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History of Russia

The Rurik Dynasty, beginning in 862, founded the first East Slavic State, Kievan Rus. Through Kiev's trade relations with Scandinavia and the Byzantine Empire, Kiev began to be influenced by these surrounding regions. Byzantine and Slavic cultures fused, and a Slavic version of the Eastern Orthodox religion formed. As the Norse grew in size, their influence grew in the region of Kiev as well, overtaking the Slav culture and absorbing the Greek Christian influences over the tenth century.

In an attempt to unify Russia in 988, Prince Vladimir of Kiev decided to adopt a central religion. After thorough research conducted by emissaries who traveled to nearby regions to learn about other religions, Vladimir selected Christianity. His emissaries had traveled to Constantinople and saw Christianity's strong unifying effects there, and decided to convert.

The eleventh century in Kiev was the golden age of the Eastern Slavs, with the emergence of a thriving culture. The adoption of religion led to the beautification of cities and growth of culture, with music and churches, like the Cathedral of Saint Sophia. The Eastern Slavs worshipped in the form of art, building ornate churches, and creating golden mosaics in the Byzantine style.

Moscow was founded in 1147 as a defense outpost. The Kremlin in Moscow was fortified in 1156, forming a complex of cathedrals and palaces, and was the residence of the tsars.

In the thirteenth century, the Mongol Golden Horde invaded Kiev, and Kievan Rus disintegrated as a state in 1240. Muscovite Prince Dmitry Donskoy successfully defeated the Mongols in Moscow in 1380, in an important victory. The Mongols ruled Russia for more than 200 years, in the thirteenth through fifteenth centuries. In 1480, Prince Ivan III (Ivan the Great) renounced Russia's allegiance to the Mongols.

Ivan IV, who became known as Ivan the Terrible, expanded Russia and increased the popularity of religion in Russia. Ivan the Terrible was the first ruler in Russia to call himself "Tsar," and increased his own powers accordingly. He led aggressive military conquests and with the death of his son, Fedor, marking the end of the hereditary dynastic line of Rurik, the Time of Troubles began in 1598. Boris Godunov was elected to rule, but during his reign, the people of Russia suffered from famine and the Poles invaded Russia.

The election of 1613 brought in a new line of rulers, the Romanovs, marking the end of the Time of Troubles. Sixteen-year-old Mikhail Romanov became the new tsar, and under the Romanov rule, Russia enjoyed stability and expansion.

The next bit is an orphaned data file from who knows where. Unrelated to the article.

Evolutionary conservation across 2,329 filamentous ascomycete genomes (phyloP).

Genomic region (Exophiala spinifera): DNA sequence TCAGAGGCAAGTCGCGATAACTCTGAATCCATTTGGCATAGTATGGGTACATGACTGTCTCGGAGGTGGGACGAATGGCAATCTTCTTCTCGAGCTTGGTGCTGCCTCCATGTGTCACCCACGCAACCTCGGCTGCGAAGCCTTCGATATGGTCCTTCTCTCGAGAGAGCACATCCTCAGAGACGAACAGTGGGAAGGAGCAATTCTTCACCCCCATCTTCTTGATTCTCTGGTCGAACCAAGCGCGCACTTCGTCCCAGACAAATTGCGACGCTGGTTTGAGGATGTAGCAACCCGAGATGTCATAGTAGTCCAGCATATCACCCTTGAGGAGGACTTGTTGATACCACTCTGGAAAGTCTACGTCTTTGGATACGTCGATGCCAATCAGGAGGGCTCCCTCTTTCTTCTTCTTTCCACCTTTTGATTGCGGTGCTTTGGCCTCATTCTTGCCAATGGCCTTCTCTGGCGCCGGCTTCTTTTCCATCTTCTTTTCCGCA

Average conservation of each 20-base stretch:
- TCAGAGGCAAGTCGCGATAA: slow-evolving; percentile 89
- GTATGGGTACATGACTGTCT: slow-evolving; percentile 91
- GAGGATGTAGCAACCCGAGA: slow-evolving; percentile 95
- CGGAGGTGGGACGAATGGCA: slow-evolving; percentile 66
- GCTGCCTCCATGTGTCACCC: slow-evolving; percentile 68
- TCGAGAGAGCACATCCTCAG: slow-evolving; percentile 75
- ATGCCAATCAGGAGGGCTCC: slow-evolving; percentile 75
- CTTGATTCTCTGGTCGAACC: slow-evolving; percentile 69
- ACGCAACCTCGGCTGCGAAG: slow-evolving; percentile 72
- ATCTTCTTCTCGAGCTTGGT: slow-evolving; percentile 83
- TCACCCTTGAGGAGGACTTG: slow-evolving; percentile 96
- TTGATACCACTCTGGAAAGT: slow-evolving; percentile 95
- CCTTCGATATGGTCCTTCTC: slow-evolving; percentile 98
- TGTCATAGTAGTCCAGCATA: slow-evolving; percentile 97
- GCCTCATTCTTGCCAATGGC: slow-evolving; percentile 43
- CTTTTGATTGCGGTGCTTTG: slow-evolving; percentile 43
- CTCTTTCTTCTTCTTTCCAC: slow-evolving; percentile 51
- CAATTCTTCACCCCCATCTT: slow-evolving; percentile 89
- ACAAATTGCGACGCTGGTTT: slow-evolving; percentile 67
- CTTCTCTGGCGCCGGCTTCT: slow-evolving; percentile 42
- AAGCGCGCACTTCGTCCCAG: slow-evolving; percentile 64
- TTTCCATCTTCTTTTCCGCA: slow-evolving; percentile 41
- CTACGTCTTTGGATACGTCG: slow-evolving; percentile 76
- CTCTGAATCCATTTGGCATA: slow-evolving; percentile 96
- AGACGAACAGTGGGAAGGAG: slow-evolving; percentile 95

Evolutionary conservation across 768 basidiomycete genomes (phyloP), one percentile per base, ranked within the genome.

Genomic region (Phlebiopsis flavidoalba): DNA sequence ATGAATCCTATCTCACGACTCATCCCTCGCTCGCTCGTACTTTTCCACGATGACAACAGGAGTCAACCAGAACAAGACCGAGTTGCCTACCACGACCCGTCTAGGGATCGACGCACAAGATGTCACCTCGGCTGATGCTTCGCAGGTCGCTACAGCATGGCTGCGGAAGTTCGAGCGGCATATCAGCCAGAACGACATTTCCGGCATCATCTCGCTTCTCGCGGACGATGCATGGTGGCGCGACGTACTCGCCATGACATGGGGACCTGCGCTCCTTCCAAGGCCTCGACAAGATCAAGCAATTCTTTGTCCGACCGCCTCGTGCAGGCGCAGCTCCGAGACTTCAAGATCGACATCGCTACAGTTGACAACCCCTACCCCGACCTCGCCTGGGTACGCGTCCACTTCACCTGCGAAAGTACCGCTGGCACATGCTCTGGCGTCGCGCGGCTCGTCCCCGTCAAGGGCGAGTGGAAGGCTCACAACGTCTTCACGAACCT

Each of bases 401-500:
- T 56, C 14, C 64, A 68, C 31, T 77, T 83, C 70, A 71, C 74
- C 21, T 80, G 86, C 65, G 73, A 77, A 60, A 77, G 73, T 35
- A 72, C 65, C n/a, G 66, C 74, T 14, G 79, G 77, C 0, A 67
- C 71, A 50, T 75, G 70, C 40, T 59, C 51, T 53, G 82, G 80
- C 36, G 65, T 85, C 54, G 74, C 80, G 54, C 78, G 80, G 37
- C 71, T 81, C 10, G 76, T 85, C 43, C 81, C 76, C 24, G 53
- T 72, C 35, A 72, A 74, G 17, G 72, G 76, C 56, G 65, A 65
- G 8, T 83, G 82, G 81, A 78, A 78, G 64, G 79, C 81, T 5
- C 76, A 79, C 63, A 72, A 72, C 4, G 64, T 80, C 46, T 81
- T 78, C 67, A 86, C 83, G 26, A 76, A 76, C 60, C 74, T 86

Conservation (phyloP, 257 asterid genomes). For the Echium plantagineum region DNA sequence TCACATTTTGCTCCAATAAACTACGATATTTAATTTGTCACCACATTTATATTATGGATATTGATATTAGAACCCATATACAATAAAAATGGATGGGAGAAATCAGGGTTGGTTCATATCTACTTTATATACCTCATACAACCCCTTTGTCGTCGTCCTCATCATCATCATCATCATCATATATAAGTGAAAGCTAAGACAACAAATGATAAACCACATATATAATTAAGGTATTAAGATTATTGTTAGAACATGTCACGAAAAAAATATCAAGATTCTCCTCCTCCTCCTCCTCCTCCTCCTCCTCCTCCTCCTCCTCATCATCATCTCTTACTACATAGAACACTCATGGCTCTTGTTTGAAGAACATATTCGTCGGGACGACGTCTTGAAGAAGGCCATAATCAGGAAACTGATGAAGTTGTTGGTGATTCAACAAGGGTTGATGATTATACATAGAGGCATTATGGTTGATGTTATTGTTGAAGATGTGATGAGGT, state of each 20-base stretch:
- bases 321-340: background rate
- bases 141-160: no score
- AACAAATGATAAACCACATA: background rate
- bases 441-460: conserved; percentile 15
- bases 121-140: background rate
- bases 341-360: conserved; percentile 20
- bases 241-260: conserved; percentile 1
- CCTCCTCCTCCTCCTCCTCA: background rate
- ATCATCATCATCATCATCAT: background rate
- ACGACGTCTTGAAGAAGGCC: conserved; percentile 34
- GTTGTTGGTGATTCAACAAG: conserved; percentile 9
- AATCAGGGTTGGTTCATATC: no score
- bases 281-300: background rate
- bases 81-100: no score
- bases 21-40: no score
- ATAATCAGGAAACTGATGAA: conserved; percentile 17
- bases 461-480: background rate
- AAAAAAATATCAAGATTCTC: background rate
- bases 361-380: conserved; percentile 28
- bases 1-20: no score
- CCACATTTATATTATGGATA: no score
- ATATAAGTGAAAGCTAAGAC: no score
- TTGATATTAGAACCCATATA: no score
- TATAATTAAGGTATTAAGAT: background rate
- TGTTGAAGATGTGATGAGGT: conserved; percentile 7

The Old Believer's schism in 1667 was a dispute over styles of worship in the Orthodox church. This led to Russia becoming a secular state, which it continues to be today, with a minority of the population active in religious organizations.

Peter the Great came to power and changed Russian life fundamentally, making the power of the state absolute, becoming the Russian Empire. Russia began increasing knowledge in the key fields of technology, science and linguistics, looking up to European countries for influences to westernize Russian ideas and art. During his reign, he established St. Petersburg as Russia's capital city on the edge of Europe.

The French army, led by Napoleon, invaded Russia in June 1812, in the Battle of Borodino. Napoleon entered the Kremlin, but the Russians continued to fight. Moscow was burnt to the ground, but finally the French were defeated and forced out of Russia.

In 1904 and 1905, Russia and Japan went to war over territorial disputes. Russia's defeat came as a shock to much of the world, including Russia, leading to political unrest. A demonstration on January 22, 1905, now known as Bloody Sunday, was part of a labor strike in protest of working conditions. The tsarist government responded to the peaceful protest by shooting down somewhere between a hundred and a few thousand protesters, killing many of them. Bloody Sunday was a major factor leading to the Russian Revolution. In 1917, a series of revolutions overthrew Nicholas II, who was the last Russian Emperor before the Soviet Union (USSR) was created as the world's first socialist state.

Soviet Russia was ruled by Vladimir Lenin, then Joseph Stalin, and became a major world power with a significant role in both World War II and the Cold War. Despite a treaty made between Nazi Germany and Soviet Russia during World War II, Germany attacked Russia, and in order to defend its territory, Russia fought back, joining the war on the side of the Allies. Russia emerged from the war as a superpower. During the Cold War, Soviet Russia signed the Warsaw Pact, a defense treaty, on May 14, 1955 along with the communist countries of Eastern Europe.

Mikhail Gorbachev was the last Soviet leader, but with political unrest and a suffering economy, Gorbachev was overthrown, marking the end of communist rule, and the dissolution of the USSR into many nations in 1991. Boris Yeltsin was elected President of the Russian Federation that year, bringing many changes to the nation, but also poverty and corruption. Yeltsin resigned in 1999, and Vladimir Putin then took over, though his government was also said to be corrupt. Putin became Prime Minister in 2008 when Dmitry Medvedev was elected President, but the two swapped roles again after the 2012 elections.


Last Updated on: January 10th, 2018